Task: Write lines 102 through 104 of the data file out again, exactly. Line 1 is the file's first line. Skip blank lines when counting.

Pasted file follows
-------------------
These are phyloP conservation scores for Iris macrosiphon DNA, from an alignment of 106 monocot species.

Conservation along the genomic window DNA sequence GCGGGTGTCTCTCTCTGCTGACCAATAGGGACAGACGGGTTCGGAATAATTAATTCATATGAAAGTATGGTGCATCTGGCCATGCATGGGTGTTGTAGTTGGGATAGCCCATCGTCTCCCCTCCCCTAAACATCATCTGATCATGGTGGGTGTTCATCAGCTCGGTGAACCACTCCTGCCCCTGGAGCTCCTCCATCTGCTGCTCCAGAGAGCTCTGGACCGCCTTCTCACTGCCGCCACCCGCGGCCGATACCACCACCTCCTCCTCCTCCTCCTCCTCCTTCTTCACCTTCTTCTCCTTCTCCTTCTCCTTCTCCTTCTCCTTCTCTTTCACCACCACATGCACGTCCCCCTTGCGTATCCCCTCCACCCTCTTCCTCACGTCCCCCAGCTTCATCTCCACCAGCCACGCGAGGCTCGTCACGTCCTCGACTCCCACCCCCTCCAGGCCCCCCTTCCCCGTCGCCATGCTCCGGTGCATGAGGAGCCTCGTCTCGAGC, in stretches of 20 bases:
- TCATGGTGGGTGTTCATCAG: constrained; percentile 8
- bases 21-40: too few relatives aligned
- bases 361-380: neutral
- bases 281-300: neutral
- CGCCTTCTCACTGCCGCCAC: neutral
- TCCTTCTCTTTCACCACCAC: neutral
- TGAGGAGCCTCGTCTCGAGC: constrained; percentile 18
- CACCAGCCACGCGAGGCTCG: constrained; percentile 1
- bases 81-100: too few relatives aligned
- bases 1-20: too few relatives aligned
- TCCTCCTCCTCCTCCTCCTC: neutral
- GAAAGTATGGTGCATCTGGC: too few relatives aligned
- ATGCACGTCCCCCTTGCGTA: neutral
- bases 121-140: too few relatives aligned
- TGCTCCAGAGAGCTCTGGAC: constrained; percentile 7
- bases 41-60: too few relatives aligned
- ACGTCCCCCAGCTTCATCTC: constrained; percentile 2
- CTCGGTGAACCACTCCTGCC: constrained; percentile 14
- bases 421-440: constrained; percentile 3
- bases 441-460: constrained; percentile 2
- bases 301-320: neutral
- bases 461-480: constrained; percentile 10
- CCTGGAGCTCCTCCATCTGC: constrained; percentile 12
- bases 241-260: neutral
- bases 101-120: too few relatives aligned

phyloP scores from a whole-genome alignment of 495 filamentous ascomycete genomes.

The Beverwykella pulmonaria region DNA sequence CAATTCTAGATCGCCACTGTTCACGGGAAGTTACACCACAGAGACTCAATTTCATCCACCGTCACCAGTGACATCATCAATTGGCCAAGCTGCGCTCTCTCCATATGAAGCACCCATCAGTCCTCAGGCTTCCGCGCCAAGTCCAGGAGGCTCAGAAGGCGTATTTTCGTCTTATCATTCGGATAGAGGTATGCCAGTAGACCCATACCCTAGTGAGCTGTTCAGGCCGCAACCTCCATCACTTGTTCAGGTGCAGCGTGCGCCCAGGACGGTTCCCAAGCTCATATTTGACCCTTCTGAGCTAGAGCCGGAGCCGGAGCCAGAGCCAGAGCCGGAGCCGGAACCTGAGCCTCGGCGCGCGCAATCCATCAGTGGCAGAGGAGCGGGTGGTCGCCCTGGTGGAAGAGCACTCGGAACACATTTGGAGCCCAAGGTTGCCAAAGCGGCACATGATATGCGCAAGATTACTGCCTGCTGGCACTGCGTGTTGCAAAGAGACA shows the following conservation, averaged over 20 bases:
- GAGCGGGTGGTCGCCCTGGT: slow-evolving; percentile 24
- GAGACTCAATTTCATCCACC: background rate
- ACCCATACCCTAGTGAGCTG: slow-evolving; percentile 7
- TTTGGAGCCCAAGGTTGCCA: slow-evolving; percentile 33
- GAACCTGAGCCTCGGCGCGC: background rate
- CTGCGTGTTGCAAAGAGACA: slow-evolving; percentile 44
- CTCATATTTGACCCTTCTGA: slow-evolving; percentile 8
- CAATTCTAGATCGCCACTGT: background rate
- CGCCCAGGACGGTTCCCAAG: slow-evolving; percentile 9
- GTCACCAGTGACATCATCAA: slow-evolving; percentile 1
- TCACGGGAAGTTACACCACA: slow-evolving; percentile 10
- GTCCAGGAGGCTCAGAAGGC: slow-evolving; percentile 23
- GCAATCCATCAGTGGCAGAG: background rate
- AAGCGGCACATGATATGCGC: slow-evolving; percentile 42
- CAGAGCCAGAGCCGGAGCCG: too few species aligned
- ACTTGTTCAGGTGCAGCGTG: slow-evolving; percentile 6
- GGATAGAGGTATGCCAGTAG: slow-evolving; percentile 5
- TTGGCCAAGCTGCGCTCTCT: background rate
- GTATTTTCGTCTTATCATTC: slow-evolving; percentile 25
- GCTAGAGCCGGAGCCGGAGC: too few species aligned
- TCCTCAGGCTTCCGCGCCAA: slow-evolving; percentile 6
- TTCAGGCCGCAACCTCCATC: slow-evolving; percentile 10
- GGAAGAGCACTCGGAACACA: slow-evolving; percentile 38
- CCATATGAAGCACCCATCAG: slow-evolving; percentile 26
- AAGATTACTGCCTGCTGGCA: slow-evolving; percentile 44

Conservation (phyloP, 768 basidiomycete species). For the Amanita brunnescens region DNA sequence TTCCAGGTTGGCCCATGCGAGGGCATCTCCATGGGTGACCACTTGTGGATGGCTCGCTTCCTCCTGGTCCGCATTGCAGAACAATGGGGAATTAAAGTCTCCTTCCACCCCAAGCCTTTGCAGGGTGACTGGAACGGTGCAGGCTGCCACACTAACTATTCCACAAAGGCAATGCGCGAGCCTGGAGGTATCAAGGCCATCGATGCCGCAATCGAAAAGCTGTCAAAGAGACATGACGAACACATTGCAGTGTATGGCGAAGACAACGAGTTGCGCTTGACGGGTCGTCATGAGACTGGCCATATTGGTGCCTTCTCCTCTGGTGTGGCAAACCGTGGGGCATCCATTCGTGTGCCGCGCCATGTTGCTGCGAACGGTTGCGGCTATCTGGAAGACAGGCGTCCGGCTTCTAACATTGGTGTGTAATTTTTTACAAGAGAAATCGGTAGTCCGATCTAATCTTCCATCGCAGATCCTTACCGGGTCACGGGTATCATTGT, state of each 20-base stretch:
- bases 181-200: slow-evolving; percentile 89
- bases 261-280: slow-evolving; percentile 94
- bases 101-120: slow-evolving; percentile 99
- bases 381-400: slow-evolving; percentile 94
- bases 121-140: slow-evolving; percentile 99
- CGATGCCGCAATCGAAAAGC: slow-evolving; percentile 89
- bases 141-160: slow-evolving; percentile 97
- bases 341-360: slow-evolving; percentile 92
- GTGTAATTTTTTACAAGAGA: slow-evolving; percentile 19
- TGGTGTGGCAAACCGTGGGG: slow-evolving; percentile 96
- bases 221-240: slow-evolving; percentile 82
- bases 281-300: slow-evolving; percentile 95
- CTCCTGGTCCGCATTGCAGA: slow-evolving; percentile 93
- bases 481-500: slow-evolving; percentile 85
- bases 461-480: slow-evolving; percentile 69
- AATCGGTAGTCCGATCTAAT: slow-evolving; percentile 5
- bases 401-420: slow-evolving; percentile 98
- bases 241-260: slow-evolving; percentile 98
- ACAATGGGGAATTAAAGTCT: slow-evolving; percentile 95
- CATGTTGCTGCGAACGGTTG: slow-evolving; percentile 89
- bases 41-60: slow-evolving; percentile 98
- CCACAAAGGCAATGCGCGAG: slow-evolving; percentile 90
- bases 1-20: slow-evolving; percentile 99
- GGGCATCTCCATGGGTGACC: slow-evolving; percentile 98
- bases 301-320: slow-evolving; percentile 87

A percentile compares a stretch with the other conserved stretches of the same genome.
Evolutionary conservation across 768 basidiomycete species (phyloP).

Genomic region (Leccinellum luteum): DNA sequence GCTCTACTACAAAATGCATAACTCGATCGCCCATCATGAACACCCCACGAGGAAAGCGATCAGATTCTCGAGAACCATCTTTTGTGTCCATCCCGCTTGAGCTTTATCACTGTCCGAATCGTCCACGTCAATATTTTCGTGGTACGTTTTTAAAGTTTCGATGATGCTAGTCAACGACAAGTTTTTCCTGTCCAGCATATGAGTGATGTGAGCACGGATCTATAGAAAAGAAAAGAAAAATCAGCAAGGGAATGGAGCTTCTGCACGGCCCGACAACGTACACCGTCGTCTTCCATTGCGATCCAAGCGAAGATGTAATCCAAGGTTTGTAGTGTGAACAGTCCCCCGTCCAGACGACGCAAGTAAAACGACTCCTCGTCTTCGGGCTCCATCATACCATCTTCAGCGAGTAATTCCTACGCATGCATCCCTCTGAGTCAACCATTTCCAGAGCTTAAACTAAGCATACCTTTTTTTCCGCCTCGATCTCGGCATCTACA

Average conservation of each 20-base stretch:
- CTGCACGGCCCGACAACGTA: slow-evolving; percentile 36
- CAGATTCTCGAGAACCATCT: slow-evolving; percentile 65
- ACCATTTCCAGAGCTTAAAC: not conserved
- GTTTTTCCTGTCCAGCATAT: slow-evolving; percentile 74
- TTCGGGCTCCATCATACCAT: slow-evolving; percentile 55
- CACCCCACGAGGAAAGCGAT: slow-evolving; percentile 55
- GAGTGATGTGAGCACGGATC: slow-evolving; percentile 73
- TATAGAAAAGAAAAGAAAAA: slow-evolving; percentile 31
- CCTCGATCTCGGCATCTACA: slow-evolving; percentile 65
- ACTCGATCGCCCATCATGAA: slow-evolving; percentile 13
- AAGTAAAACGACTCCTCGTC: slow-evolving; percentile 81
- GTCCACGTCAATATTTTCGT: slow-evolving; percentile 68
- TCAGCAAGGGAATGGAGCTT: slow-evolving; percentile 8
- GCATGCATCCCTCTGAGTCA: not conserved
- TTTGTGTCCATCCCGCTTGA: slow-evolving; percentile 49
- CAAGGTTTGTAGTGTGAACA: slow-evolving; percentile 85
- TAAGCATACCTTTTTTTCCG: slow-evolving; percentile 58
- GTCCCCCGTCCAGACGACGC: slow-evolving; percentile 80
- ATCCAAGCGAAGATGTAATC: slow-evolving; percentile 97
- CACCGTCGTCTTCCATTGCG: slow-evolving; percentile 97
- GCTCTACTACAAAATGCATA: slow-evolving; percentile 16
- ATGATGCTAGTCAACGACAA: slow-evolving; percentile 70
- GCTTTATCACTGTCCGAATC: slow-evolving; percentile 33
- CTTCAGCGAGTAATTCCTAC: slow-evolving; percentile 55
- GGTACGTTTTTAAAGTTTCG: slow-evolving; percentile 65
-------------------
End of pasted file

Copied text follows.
- GTCCCCCGTCCAGACGACGC: slow-evolving; percentile 80
- ATCCAAGCGAAGATGTAATC: slow-evolving; percentile 97
- CACCGTCGTCTTCCATTGCG: slow-evolving; percentile 97